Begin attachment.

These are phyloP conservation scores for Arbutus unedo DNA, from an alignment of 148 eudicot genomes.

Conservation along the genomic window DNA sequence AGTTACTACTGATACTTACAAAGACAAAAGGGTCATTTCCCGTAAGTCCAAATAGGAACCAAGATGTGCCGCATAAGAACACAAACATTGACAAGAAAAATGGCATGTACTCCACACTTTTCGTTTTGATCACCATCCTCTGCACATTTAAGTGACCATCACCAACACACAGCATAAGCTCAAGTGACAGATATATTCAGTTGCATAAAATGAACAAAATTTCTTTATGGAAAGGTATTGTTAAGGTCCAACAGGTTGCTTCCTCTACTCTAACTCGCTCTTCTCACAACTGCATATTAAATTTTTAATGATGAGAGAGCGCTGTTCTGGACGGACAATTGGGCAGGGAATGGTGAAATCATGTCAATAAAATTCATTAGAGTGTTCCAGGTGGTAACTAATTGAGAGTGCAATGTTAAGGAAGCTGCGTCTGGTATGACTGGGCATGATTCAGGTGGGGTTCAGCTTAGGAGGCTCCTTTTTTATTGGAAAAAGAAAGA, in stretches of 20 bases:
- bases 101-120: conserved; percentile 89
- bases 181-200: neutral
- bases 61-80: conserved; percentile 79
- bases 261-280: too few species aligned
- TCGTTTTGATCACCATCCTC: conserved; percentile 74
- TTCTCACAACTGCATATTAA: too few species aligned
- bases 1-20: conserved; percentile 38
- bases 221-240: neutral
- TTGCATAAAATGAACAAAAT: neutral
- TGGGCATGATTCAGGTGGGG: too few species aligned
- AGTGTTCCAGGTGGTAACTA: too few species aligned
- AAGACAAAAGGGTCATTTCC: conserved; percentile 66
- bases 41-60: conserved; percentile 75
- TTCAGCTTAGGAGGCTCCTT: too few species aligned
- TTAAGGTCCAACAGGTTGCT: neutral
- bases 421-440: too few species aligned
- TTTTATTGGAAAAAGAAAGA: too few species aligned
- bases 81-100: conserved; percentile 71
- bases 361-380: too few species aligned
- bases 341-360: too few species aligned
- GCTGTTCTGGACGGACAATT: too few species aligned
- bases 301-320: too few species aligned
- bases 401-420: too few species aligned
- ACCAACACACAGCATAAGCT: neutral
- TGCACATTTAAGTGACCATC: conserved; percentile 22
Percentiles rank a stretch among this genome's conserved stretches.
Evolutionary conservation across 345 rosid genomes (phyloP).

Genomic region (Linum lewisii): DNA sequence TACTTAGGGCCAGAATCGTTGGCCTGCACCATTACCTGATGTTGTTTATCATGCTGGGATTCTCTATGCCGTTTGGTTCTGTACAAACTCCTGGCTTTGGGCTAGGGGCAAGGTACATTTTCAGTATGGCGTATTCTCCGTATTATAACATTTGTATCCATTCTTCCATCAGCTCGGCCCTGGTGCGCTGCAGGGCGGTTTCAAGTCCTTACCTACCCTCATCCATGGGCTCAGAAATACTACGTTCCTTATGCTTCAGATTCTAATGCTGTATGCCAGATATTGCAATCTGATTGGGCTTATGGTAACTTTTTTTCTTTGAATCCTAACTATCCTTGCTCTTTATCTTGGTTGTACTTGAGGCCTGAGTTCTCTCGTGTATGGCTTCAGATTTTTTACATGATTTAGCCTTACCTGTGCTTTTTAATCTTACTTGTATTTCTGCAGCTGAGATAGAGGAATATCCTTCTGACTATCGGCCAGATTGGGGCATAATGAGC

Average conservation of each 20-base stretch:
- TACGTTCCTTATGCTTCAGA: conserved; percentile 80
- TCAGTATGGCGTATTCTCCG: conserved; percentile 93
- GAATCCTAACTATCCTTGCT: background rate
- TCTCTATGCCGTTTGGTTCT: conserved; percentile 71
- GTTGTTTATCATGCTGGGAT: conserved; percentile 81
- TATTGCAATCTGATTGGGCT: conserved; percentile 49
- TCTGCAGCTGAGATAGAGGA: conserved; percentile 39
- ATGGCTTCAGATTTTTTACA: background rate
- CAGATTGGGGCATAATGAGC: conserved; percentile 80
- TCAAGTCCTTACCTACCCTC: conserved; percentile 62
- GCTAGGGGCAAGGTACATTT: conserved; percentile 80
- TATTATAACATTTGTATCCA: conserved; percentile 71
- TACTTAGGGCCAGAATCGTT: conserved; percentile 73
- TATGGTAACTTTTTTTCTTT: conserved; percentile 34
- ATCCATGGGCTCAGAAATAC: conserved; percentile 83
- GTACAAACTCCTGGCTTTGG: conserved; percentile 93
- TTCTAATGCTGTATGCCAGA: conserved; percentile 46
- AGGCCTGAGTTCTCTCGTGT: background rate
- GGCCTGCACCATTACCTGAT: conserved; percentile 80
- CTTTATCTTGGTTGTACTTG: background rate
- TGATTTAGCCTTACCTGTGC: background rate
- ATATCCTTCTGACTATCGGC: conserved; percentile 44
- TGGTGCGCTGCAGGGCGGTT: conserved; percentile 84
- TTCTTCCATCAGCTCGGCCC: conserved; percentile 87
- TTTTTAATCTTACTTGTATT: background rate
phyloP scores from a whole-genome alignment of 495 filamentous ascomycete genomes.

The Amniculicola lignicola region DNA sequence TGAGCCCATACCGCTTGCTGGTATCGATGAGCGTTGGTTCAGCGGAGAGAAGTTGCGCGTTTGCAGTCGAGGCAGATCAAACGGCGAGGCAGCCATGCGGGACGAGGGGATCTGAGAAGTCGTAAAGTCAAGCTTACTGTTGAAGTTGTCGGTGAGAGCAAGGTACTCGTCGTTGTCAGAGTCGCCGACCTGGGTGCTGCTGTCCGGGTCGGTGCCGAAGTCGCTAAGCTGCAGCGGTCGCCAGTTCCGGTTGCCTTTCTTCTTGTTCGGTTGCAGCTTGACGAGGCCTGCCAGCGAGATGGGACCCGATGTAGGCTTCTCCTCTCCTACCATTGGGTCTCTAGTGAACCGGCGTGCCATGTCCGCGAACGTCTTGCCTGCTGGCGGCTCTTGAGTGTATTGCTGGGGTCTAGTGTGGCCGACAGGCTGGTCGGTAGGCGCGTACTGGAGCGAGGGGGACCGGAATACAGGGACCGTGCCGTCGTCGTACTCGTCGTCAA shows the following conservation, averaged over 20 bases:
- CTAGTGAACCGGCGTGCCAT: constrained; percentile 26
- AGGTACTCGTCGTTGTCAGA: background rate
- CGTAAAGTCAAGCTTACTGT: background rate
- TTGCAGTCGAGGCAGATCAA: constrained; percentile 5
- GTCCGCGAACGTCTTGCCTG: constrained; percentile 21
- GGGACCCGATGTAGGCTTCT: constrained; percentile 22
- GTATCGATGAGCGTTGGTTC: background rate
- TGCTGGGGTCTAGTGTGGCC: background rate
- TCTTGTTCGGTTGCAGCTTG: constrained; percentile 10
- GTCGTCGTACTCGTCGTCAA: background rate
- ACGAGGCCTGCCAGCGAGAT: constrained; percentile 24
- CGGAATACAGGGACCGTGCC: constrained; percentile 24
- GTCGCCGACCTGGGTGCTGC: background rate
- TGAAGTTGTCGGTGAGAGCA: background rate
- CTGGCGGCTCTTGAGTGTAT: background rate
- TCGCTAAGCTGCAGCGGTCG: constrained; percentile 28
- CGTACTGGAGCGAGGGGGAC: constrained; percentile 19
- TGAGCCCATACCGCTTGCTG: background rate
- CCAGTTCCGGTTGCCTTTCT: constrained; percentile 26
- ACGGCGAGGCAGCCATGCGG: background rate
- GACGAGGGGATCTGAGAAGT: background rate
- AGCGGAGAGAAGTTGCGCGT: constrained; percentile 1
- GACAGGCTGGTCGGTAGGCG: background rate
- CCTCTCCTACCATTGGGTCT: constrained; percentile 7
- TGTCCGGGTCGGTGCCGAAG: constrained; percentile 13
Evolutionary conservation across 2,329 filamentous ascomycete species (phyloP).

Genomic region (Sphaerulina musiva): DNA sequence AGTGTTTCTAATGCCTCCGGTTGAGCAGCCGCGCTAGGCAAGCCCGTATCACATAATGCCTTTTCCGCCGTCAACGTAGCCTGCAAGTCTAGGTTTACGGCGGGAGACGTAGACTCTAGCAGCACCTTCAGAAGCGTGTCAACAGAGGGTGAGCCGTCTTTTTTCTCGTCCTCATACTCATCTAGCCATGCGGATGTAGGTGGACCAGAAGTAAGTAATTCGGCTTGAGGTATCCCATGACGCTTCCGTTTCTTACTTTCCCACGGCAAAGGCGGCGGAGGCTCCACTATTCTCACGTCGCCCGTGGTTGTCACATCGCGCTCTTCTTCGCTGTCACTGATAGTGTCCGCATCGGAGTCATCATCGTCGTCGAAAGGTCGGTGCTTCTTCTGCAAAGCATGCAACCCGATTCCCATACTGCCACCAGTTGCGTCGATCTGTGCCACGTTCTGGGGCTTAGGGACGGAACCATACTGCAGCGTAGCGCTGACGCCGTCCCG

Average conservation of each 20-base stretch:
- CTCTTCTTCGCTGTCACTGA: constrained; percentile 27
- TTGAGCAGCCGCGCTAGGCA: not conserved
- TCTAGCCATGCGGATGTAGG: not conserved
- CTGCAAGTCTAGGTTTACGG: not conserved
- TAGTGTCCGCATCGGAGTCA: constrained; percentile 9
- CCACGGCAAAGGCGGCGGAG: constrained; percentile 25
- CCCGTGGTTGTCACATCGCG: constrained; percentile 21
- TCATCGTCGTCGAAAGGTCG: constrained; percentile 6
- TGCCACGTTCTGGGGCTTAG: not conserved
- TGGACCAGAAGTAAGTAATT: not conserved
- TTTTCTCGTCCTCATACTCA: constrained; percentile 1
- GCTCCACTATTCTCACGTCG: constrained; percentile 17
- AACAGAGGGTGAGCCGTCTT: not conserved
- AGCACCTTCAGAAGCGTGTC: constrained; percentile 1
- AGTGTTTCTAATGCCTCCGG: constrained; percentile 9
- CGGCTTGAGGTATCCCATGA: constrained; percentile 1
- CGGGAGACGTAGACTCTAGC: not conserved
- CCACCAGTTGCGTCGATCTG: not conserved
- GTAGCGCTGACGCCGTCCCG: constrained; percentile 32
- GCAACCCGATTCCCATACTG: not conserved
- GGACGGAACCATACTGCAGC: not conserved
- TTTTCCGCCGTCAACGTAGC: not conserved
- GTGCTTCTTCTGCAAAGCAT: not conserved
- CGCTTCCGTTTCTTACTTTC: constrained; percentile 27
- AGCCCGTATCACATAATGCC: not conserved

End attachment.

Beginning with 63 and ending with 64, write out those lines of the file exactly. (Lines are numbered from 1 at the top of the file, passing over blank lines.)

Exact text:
- GTCCGCGAACGTCTTGCCTG: constrained; percentile 21
- GGGACCCGATGTAGGCTTCT: constrained; percentile 22